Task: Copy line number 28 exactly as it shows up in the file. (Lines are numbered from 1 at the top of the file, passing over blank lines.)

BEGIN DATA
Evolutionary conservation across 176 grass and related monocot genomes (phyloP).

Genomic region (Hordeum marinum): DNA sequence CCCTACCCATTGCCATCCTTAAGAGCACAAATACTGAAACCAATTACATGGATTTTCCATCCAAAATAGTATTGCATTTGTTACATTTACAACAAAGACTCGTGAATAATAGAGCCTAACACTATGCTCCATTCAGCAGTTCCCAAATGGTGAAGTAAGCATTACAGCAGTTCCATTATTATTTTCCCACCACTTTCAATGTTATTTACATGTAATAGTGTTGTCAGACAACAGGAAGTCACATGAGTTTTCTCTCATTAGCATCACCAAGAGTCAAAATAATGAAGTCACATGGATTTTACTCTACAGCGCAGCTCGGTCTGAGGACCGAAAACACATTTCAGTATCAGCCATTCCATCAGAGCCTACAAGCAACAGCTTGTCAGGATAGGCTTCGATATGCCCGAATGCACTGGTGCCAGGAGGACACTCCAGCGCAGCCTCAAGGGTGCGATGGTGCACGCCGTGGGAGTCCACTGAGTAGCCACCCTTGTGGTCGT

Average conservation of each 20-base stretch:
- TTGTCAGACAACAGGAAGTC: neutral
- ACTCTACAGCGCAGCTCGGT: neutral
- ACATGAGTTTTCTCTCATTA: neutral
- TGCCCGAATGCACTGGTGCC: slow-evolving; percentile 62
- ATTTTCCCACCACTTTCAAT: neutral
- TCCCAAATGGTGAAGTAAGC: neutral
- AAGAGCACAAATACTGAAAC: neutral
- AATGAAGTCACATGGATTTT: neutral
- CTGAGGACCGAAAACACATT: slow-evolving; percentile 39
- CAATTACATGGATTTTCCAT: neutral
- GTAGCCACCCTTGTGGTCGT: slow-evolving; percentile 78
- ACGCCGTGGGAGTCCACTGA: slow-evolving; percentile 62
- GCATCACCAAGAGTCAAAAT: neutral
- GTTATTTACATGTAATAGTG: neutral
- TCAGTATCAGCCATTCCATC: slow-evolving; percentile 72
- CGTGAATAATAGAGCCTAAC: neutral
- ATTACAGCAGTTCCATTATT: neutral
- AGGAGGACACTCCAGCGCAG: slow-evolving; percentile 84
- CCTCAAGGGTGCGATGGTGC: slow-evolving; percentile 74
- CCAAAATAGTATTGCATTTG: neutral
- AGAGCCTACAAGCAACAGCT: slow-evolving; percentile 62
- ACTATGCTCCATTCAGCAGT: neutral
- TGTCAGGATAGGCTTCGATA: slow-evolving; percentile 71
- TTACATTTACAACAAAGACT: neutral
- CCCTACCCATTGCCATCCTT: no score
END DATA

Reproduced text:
- CCCTACCCATTGCCATCCTT: no score